The biggest thing CEH has going for it is it’s relationship to DoD 8570 requirements. Of which CEH satisfies four of the five CSSP (cyber security service provider) categorizes. And since I work in the government contracting world, I knew I needed to satisfy those requirements.
My employer paid, and I do not feel good saying this, $1,899 for my CEH. That probably just made some people close out of this blog post. But that should show just how out of touch the modern employer is with the requirements of the security field today. But, hey, it was no real sweat off my back.
The CEH material was broken down into 20 different modules. With topics going from the normal penetration testing steps, to cloud computing, to IoT devices, and everything in-between. All together it was a bit over 25 hours of material if I remember right.
Here is, however, the crucial problem with CEH. The material is outdated, easily found anywhere else on the internet, and is approached in a shot-gun-blast of unnecessary tools with irrelevant customizations type of deal. I am not saying I learned nothing, but the things I did learn were not very applicable. Let’s take the Nmap module for instance. If I remember right I spent the better part of 20–30 minutes watching an instructor run every single Nmap parameter under the Sun and running completely off-the-wall scripts with no to very little input back from some brick-wall web server and regurgitating the same information I got from running man nmap on my own VM. And that was it. No lab, not hands-on, nothing. I actually downloaded Metasploitable 2 into my own VMware Workstation just to run Nmap for myself. It was about that time when I found a 14-hour free course on YouTube by Heath Adams, better known as TheCyberMentor, and his Nmap walkthrough was fantastic.
There is not much else to say about the CEH material, and that alone should speak volumes. So instead I will pivot….funny pun….to the test. The CEH test is nothing more than a proctored multiple-choice exam that hits on just as much unnecessary and irrelevant tools and tricks as the material. Indeed, the training prepared me for the test. I would also like to point out my AVG anti-virus stopped EC-Council’s examination proctor program from running the first time as it registered it as malicious. Quite ridiculous. I do not want to seem one-sided but there really is not much more to my review. If I had paid almost $2,000 for CEH I would be sick to my stomach.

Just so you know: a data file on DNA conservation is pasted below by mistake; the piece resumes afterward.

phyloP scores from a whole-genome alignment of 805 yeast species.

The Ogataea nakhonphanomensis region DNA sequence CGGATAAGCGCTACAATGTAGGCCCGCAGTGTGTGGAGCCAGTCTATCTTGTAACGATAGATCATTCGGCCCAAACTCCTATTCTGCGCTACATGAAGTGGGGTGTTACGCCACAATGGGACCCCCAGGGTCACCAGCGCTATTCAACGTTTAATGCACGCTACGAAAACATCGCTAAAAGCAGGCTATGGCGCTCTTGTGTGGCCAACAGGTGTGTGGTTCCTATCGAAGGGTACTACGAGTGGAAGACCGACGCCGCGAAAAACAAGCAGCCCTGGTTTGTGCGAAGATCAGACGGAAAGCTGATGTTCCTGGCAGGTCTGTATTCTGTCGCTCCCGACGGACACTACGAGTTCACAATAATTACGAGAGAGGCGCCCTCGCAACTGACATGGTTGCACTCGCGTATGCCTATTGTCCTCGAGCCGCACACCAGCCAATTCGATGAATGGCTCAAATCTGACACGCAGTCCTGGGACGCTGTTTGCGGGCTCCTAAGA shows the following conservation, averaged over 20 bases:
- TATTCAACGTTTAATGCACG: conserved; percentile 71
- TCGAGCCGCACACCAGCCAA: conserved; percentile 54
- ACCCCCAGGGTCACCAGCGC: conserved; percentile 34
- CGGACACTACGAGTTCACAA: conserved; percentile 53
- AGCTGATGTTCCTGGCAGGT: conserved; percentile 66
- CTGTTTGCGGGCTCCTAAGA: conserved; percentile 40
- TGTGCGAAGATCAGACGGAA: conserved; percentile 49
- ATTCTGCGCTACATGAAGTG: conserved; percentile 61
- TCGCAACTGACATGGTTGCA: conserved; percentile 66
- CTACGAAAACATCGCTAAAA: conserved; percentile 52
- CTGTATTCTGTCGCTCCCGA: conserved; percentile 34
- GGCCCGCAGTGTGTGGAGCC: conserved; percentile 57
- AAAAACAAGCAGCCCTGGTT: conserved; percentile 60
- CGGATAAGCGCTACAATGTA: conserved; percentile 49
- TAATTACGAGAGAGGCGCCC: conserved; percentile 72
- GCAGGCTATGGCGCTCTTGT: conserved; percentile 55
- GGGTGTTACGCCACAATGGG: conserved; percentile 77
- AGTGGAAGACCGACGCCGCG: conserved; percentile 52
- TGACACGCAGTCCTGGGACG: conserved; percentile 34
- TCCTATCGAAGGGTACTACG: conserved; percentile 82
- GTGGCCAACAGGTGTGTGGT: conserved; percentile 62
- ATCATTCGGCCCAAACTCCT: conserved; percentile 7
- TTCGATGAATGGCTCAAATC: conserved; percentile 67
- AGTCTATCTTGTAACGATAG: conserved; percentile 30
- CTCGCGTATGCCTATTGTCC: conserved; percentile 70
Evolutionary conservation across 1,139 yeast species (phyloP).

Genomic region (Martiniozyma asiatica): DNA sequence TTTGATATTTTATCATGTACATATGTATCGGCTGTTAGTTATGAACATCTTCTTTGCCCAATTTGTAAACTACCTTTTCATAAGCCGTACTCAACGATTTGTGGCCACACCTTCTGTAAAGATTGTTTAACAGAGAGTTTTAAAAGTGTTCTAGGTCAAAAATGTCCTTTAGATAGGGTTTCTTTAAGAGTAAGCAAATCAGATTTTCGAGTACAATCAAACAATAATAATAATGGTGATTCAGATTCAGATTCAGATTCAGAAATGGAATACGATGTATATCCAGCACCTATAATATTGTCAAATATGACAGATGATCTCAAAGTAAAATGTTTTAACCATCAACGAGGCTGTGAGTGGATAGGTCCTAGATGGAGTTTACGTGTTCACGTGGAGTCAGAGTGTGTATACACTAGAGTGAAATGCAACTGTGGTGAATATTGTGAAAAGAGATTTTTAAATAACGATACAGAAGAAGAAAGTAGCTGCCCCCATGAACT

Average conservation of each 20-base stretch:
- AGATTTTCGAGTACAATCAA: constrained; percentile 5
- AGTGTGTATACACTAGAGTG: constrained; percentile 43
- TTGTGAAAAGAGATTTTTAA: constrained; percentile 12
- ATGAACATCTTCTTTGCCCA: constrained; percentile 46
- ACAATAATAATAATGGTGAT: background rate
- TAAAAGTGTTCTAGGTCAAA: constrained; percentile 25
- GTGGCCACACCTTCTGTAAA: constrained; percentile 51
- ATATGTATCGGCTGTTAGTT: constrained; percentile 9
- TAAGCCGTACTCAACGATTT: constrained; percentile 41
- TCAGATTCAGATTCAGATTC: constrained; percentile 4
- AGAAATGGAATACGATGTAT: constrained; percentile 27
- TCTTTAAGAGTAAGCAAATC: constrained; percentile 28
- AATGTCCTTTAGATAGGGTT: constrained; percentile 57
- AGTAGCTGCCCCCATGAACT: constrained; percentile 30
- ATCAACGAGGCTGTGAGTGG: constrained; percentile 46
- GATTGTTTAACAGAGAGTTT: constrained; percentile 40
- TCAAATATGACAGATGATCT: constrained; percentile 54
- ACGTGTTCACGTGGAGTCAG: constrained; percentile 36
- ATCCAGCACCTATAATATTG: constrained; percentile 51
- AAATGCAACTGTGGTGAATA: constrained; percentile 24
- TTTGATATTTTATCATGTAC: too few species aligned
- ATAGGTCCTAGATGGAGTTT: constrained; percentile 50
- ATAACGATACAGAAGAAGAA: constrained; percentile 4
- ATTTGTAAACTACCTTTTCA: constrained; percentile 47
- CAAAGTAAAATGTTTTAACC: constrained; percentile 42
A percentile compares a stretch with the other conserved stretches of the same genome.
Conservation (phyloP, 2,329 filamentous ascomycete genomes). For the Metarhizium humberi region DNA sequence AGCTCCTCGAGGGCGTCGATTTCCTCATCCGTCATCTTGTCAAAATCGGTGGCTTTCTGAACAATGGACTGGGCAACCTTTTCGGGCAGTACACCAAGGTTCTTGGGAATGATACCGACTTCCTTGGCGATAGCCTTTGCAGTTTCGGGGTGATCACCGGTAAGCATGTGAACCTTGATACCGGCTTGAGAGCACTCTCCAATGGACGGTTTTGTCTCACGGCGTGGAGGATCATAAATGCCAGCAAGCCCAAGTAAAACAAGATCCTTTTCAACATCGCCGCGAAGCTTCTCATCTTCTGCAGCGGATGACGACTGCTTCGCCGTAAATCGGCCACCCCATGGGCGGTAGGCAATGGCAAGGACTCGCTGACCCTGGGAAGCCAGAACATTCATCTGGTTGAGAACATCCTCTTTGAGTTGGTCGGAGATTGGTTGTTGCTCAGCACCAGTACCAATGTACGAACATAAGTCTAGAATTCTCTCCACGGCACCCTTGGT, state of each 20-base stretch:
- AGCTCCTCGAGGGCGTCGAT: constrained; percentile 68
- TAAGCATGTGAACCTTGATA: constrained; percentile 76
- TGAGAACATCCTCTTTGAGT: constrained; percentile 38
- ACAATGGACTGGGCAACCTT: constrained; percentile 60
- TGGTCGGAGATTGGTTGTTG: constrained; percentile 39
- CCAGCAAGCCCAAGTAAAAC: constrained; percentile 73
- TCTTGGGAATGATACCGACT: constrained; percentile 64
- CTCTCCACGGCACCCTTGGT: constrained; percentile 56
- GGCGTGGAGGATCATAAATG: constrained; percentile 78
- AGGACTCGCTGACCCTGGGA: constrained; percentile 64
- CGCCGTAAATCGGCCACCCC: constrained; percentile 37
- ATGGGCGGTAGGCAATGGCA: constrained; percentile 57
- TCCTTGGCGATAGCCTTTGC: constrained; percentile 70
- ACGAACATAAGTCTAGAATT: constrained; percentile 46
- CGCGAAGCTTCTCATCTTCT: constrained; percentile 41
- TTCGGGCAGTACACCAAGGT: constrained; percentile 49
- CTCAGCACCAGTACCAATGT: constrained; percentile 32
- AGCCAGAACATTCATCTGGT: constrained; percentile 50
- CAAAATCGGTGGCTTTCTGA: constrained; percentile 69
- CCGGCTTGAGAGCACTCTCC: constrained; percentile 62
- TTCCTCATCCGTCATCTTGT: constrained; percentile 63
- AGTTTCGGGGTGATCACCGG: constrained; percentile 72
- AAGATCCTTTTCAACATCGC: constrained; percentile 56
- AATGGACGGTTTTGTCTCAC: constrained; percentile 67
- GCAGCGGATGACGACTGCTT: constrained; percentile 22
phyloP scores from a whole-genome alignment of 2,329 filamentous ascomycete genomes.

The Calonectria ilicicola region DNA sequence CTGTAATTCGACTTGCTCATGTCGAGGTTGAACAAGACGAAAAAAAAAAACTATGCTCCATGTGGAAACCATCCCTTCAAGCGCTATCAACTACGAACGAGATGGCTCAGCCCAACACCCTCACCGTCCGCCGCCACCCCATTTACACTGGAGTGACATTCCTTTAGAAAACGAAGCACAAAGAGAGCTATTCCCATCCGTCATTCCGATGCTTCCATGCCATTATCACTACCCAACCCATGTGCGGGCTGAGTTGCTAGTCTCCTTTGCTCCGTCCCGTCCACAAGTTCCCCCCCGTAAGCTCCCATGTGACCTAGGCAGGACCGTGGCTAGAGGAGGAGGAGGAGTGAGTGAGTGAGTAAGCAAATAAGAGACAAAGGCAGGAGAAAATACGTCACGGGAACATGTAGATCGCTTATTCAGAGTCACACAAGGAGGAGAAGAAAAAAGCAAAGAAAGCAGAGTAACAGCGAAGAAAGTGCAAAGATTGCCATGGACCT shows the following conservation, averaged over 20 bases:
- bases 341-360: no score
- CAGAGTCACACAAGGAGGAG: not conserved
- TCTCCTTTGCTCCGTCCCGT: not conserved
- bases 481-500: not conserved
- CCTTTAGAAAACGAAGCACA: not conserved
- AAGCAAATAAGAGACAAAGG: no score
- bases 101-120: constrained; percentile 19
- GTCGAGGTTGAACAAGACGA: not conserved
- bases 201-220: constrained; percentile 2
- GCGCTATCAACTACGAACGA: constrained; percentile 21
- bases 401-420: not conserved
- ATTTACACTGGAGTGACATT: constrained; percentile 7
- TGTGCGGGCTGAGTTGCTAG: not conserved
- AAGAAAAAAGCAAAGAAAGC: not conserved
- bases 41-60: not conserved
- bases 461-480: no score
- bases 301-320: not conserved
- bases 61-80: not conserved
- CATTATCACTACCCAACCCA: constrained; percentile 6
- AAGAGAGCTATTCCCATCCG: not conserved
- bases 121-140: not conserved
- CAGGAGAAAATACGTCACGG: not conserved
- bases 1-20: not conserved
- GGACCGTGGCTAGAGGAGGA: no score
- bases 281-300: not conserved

At the end of the day CEH left a sour taste in my mouth and a guilt on my shoulders for making my employer pay so much. But here is the worst part. As of the time of this writing the CEH is no longer a DoD 8570 powerhouse. Yes it still does satisfy those requirements I spoke about before but guess what else does? CompTIA Pentest+. That’s right, a $370 examination from a more reputable organization matches the same benefits of the $1,899 joke. And I would argue comes with with even more, in-fact as I personally know some PenTest+ certified individuals, they have all expressed their appreciation for the quality of the information covered.
I hope that my review has shed some sort of light on this subject. I hope one-day EC-Council will wise up and do a bottom-to-top revamp of their course and match the quality other organizations are known for. But until that day I will continue to recommend aspiring security professionals stay far away from CEH.